Eastern Bluebird—The Helpful Garden Bird
In this week’s column, Stan Tekiela talks about one of his favorites birds, the Eastern Bluebird.
The warming winds of spring bring us many fun and interesting birds and critters. One of my favorites is the Eastern Bluebird (Sialia sialis). A member of the thrush family, the bluebird is closely related to the American Robin. In fact, you can see the similarities between these birds in the posture, body proportions, movements, and also in the matching rusty red chest.
Both birds are prolific insect eaters, finding most of their food directly on the ground. Because of this diet, these birds need to migrate to areas where they can find insect food during winter. Even though both birds are well known for migration, neither of them make long distance migrations like some birds such as the warblers or hummingbirds.
Eastern Bluebirds are late to leave in the fall, often staying around until Thanksgiving, and they return fairly early in the spring. They only migrate as far as they need to survive the winter, which means in some winters they may go only a couple hundred miles south.
Once nearly extinct due to the lack of available nesting cavities and the widespread use of pesticides, their downfall started in the 1930s and 40s. Some believe that the invention of the modern gas-powered chainsaw was the beginning of the decline. For the first time, individuals were able to efficiently take down dead or dying trees—and, along with them, the natural cavities that provided homes for the bluebirds.
Bluebirds are secondary cavity nesters. This means they don’t create the cavities that they need to nest. In contrast, woodpeckers are primary cavity nesters. They excavate their own nesting cavities, and then bluebirds use these cavities secondarily after the woodpeckers. This is not to say that bluebirds won’t use natural cavities—they will, it’s just that old woodpecker cavities are more common.
Most, but not all woodpeckers, use the cavity they excavate for nesting just once. This is a very interesting behavior when you consider the amount of energy it takes to chisel out these homes. But studies have shown that woodpeckers who reuse cavities have a lower chick survival rate. It’s thought that this lower survival rate is linked to increased parasites inside the used cavity.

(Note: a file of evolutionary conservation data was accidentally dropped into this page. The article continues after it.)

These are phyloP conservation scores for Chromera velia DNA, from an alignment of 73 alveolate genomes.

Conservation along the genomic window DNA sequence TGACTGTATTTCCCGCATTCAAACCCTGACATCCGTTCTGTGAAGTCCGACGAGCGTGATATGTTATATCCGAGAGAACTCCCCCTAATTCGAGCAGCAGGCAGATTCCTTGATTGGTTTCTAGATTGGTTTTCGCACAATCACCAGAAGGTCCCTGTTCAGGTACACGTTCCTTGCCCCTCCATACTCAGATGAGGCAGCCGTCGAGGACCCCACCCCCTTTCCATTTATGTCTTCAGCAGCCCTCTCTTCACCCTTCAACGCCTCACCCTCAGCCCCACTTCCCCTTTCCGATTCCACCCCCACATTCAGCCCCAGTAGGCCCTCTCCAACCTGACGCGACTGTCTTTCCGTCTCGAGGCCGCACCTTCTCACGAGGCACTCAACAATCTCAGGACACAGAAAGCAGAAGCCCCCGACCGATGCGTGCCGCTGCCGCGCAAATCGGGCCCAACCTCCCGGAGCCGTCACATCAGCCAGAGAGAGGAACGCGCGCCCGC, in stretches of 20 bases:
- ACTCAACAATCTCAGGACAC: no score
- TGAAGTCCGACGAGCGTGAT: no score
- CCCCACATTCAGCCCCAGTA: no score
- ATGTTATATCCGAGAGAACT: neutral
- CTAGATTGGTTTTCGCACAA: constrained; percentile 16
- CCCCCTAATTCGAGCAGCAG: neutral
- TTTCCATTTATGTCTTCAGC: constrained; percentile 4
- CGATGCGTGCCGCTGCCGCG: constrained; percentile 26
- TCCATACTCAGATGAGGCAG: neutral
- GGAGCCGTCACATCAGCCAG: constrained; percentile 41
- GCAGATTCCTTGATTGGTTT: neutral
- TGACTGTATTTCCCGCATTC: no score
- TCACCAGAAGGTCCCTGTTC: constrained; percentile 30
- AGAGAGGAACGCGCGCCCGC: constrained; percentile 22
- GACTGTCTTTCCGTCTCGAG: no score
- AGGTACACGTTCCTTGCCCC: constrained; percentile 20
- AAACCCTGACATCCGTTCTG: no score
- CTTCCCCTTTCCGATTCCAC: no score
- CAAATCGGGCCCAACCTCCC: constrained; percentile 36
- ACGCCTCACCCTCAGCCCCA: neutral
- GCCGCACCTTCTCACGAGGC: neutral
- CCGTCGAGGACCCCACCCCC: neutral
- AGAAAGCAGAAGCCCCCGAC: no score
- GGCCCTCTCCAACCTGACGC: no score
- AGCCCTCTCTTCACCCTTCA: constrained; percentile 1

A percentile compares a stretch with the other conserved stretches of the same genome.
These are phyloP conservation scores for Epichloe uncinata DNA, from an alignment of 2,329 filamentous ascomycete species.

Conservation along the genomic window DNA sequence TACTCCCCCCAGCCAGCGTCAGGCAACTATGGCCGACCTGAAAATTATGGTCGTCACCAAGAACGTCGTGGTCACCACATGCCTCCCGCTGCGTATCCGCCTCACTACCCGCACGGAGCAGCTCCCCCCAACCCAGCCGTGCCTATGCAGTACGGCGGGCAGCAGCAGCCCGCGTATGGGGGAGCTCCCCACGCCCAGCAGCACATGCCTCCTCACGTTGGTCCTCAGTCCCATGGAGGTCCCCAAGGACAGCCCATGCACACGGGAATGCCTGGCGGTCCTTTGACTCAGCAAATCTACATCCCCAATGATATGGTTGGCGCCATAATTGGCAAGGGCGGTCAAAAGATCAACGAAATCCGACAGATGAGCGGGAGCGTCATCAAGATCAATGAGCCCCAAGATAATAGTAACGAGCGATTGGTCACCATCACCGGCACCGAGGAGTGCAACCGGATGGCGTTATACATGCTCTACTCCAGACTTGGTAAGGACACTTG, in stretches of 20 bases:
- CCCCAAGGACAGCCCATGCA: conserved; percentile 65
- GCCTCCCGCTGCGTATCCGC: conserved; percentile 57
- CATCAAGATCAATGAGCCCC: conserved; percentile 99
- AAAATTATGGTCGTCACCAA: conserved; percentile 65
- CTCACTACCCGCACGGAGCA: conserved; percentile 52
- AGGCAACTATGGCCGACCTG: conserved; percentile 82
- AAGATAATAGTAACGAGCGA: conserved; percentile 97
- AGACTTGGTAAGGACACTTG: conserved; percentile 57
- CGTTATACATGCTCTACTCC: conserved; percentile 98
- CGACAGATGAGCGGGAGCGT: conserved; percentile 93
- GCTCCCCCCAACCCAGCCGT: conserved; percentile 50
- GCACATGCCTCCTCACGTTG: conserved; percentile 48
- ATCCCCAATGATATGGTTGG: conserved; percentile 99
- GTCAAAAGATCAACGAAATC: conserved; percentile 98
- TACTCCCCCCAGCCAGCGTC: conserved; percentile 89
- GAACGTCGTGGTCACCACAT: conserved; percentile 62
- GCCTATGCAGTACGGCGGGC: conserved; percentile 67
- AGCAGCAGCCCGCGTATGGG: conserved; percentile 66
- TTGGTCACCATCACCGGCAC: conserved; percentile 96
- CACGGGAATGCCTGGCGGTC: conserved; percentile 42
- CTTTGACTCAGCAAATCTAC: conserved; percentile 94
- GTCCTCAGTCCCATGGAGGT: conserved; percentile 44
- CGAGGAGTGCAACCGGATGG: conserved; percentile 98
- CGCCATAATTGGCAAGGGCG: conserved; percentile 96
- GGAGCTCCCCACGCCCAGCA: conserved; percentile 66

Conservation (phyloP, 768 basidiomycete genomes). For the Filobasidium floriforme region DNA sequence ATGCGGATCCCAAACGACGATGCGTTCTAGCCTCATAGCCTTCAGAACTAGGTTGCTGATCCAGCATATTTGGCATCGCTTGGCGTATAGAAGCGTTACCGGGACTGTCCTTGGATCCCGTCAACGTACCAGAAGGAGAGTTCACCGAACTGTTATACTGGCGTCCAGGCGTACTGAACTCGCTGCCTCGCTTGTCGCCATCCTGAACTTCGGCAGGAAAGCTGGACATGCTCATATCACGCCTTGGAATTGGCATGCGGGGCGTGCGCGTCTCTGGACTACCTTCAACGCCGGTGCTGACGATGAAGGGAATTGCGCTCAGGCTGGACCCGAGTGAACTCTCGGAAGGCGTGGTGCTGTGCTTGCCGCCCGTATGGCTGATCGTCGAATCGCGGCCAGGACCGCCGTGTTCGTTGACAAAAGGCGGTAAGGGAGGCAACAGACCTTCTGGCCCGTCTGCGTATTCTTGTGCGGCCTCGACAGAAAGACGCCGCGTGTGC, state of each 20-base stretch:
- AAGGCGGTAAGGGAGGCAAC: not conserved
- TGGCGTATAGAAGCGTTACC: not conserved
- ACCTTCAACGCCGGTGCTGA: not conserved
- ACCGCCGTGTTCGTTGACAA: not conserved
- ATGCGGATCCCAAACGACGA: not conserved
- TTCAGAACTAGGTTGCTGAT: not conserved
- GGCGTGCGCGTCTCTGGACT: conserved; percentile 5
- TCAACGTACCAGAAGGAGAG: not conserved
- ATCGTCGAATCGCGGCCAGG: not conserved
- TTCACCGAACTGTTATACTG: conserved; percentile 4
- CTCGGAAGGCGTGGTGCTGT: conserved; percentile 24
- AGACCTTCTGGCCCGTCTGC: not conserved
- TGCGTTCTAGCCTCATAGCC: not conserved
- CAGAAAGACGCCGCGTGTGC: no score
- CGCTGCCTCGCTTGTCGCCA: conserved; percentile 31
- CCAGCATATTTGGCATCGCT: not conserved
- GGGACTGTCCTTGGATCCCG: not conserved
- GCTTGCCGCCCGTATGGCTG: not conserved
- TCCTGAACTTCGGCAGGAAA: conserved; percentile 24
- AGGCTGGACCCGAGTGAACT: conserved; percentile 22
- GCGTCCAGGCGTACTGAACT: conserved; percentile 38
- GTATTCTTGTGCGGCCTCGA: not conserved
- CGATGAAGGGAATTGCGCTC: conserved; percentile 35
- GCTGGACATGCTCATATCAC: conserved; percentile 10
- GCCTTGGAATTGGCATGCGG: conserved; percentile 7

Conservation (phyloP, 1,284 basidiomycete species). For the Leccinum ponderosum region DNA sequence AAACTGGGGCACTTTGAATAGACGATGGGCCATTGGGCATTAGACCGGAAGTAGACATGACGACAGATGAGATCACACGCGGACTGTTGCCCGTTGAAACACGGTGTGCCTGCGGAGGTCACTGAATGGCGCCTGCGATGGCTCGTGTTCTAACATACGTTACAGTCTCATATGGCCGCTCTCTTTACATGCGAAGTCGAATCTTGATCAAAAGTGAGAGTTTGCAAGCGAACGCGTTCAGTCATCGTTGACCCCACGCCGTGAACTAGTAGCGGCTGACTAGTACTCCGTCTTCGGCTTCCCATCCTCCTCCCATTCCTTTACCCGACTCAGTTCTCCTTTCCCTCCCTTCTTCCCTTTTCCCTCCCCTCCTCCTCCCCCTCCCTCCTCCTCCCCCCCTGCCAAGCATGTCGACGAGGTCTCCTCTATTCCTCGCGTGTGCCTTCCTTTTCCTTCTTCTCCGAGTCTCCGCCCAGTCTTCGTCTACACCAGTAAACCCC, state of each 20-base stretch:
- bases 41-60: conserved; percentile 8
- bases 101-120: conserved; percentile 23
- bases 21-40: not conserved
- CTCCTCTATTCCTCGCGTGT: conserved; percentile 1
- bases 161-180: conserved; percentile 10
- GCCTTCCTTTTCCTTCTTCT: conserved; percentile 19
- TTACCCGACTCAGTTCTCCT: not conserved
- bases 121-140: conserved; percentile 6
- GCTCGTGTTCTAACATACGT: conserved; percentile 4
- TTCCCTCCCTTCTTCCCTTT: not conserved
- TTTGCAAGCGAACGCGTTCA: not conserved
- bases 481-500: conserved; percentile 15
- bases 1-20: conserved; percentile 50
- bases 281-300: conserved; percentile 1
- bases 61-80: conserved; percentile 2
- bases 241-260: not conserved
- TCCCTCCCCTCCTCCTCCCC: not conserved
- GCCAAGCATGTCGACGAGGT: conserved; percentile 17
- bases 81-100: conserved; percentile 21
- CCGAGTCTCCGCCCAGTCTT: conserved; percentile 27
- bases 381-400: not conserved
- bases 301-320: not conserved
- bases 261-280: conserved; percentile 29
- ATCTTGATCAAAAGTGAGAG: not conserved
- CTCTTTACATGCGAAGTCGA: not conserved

For the bluebirds, inhabiting a used cavity is better than having no cavity at all, especially when you consider that bluebirds have no ability to excavate their own nest cavity, and natural cavities are often in very short supply.
Back in the 1970s and 80s, with the birth of the environmental movement, individuals and organizations started to build wooden boxes designed to provide nesting cavities for bluebirds. After many different design attempts, several distinct nest box designs seem to work best for the bluebirds. This was the start to the recovery of Eastern Bluebirds all across the nation.
Now the Eastern Bluebird is doing so much better, thanks to thousands of individuals and dozens of organizations who build and maintain these nesting boxes. But I am afraid to say that the responsibility for the future of the bluebirds will continue to be in our hands. Unlike some species that also suffered at the hands of man but were able to recover, such as the Bald Eagle or Common Loon, the bluebird will perhaps always need the helping hand of man to survive. They will always need someone to design, build, and provide nesting boxes for their continued survival.
I have maintained a bluebird trail of more than 60 boxes for more than 20 years. I understand the importance of being a good landlord to these magnificent birds. I just hope that the young people of today will take up the challenge and carry it into the future. This spring, let’s teach our children to carry on the tradition of providing for our bluebird friends. Until next time…
Stan Tekiela is an author, naturalist, and wildlife photographer who travels the United States to study and photograph wildlife. He can be followed on Facebook and Twitter. You can contact Stan via his web page.
Stan’s nationally syndicated NatureSmart Column appears in more than 25 cities spanning 5 states (Minnesota, Wisconsin, Michigan, Illinois, and Pennsylvania) and is circulated to more than 750,000 readers.